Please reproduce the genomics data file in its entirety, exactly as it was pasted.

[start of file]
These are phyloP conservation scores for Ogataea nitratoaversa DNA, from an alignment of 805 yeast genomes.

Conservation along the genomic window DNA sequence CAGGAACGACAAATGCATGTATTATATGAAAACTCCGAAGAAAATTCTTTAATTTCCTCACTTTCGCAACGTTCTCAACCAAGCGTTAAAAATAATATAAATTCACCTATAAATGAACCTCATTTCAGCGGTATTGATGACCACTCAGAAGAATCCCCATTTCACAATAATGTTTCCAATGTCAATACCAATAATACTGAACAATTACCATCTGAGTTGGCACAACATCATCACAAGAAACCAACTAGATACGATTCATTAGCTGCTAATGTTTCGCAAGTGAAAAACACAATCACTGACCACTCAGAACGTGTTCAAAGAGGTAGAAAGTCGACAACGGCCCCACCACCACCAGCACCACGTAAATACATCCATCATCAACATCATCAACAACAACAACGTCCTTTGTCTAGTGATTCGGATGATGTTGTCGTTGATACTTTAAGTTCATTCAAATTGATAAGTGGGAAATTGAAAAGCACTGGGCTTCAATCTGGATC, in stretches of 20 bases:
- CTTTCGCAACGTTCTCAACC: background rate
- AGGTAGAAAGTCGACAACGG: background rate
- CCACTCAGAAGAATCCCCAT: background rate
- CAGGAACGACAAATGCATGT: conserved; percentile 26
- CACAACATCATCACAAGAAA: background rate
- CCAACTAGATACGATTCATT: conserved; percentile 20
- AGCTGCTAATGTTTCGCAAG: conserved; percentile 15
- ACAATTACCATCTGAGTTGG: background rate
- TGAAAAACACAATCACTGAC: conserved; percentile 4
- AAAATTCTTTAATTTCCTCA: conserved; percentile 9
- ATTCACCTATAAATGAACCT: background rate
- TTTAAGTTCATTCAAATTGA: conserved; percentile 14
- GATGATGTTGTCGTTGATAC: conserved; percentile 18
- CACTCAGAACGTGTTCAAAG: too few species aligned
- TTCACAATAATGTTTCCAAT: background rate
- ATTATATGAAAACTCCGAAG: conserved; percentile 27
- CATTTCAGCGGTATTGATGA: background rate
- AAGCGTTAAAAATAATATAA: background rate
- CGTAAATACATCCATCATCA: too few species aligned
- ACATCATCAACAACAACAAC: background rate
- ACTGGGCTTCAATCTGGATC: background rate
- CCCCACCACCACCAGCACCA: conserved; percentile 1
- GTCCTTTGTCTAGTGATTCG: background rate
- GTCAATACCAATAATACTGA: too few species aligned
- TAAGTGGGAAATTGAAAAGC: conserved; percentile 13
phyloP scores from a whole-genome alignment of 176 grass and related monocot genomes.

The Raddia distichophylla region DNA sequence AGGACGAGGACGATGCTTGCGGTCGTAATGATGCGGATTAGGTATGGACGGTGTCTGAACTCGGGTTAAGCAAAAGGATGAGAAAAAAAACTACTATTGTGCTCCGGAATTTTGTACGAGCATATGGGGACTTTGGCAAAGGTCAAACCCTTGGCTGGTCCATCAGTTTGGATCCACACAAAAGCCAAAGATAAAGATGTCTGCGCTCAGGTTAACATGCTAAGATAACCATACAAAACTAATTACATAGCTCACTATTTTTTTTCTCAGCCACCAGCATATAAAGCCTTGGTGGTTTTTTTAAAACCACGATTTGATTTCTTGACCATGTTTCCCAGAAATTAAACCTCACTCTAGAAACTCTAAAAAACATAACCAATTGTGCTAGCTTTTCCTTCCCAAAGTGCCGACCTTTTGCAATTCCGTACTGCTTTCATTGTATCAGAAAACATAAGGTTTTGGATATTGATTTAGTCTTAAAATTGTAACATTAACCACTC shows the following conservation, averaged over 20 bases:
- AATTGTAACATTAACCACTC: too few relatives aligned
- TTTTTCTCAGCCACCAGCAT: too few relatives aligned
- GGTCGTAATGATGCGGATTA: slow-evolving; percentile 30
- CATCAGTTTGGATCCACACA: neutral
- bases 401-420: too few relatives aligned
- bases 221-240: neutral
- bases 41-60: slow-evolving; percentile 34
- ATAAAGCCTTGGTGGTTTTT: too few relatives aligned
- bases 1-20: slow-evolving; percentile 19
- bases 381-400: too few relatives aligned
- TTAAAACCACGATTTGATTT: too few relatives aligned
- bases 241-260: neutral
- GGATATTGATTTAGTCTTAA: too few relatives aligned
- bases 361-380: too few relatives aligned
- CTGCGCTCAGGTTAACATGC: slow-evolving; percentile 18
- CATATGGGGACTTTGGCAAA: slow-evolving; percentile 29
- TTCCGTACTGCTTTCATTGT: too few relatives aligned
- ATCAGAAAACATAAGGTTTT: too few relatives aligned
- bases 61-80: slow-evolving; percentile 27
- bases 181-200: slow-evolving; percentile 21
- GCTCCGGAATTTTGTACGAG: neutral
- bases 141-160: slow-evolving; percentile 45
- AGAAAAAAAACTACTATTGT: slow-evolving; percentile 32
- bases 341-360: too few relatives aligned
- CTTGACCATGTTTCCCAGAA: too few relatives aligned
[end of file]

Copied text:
These are phyloP conservation scores for Ogataea nitratoaversa DNA, from an alignment of 805 yeast genomes.

Conservation along the genomic window DNA sequence CAGGAACGACAAATGCATGTATTATATGAAAACTCCGAAGAAAATTCTTTAATTTCCTCACTTTCGCAACGTTCTCAACCAAGCGTTAAAAATAATATAAATTCACCTATAAATGAACCTCATTTCAGCGGTATTGATGACCACTCAGAAGAATCCCCATTTCACAATAATGTTTCCAATGTCAATACCAATAATACTGAACAATTACCATCTGAGTTGGCACAACATCATCACAAGAAACCAACTAGATACGATTCATTAGCTGCTAATGTTTCGCAAGTGAAAAACACAATCACTGACCACTCAGAACGTGTTCAAAGAGGTAGAAAGTCGACAACGGCCCCACCACCACCAGCACCACGTAAATACATCCATCATCAACATCATCAACAACAACAACGTCCTTTGTCTAGTGATTCGGATGATGTTGTCGTTGATACTTTAAGTTCATTCAAATTGATAAGTGGGAAATTGAAAAGCACTGGGCTTCAATCTGGATC, in stretches of 20 bases:
- CTTTCGCAACGTTCTCAACC: background rate
- AGGTAGAAAGTCGACAACGG: background rate
- CCACTCAGAAGAATCCCCAT: background rate
- CAGGAACGACAAATGCATGT: conserved; percentile 26
- CACAACATCATCACAAGAAA: background rate
- CCAACTAGATACGATTCATT: conserved; percentile 20
- AGCTGCTAATGTTTCGCAAG: conserved; percentile 15
- ACAATTACCATCTGAGTTGG: background rate
- TGAAAAACACAATCACTGAC: conserved; percentile 4
- AAAATTCTTTAATTTCCTCA: conserved; percentile 9
- ATTCACCTATAAATGAACCT: background rate
- TTTAAGTTCATTCAAATTGA: conserved; percentile 14
- GATGATGTTGTCGTTGATAC: conserved; percentile 18
- CACTCAGAACGTGTTCAAAG: too few species aligned
- TTCACAATAATGTTTCCAAT: background rate
- ATTATATGAAAACTCCGAAG: conserved; percentile 27
- CATTTCAGCGGTATTGATGA: background rate
- AAGCGTTAAAAATAATATAA: background rate
- CGTAAATACATCCATCATCA: too few species aligned
- ACATCATCAACAACAACAAC: background rate
- ACTGGGCTTCAATCTGGATC: background rate
- CCCCACCACCACCAGCACCA: conserved; percentile 1
- GTCCTTTGTCTAGTGATTCG: background rate
- GTCAATACCAATAATACTGA: too few species aligned
- TAAGTGGGAAATTGAAAAGC: conserved; percentile 13
phyloP scores from a whole-genome alignment of 176 grass and related monocot genomes.

The Raddia distichophylla region DNA sequence AGGACGAGGACGATGCTTGCGGTCGTAATGATGCGGATTAGGTATGGACGGTGTCTGAACTCGGGTTAAGCAAAAGGATGAGAAAAAAAACTACTATTGTGCTCCGGAATTTTGTACGAGCATATGGGGACTTTGGCAAAGGTCAAACCCTTGGCTGGTCCATCAGTTTGGATCCACACAAAAGCCAAAGATAAAGATGTCTGCGCTCAGGTTAACATGCTAAGATAACCATACAAAACTAATTACATAGCTCACTATTTTTTTTCTCAGCCACCAGCATATAAAGCCTTGGTGGTTTTTTTAAAACCACGATTTGATTTCTTGACCATGTTTCCCAGAAATTAAACCTCACTCTAGAAACTCTAAAAAACATAACCAATTGTGCTAGCTTTTCCTTCCCAAAGTGCCGACCTTTTGCAATTCCGTACTGCTTTCATTGTATCAGAAAACATAAGGTTTTGGATATTGATTTAGTCTTAAAATTGTAACATTAACCACTC shows the following conservation, averaged over 20 bases:
- AATTGTAACATTAACCACTC: too few relatives aligned
- TTTTTCTCAGCCACCAGCAT: too few relatives aligned
- GGTCGTAATGATGCGGATTA: slow-evolving; percentile 30
- CATCAGTTTGGATCCACACA: neutral
- bases 401-420: too few relatives aligned
- bases 221-240: neutral
- bases 41-60: slow-evolving; percentile 34
- ATAAAGCCTTGGTGGTTTTT: too few relatives aligned
- bases 1-20: slow-evolving; percentile 19
- bases 381-400: too few relatives aligned
- TTAAAACCACGATTTGATTT: too few relatives aligned
- bases 241-260: neutral
- GGATATTGATTTAGTCTTAA: too few relatives aligned
- bases 361-380: too few relatives aligned
- CTGCGCTCAGGTTAACATGC: slow-evolving; percentile 18
- CATATGGGGACTTTGGCAAA: slow-evolving; percentile 29
- TTCCGTACTGCTTTCATTGT: too few relatives aligned
- ATCAGAAAACATAAGGTTTT: too few relatives aligned
- bases 61-80: slow-evolving; percentile 27
- bases 181-200: slow-evolving; percentile 21
- GCTCCGGAATTTTGTACGAG: neutral
- bases 141-160: slow-evolving; percentile 45
- AGAAAAAAAACTACTATTGT: slow-evolving; percentile 32
- bases 341-360: too few relatives aligned
- CTTGACCATGTTTCCCAGAA: too few relatives aligned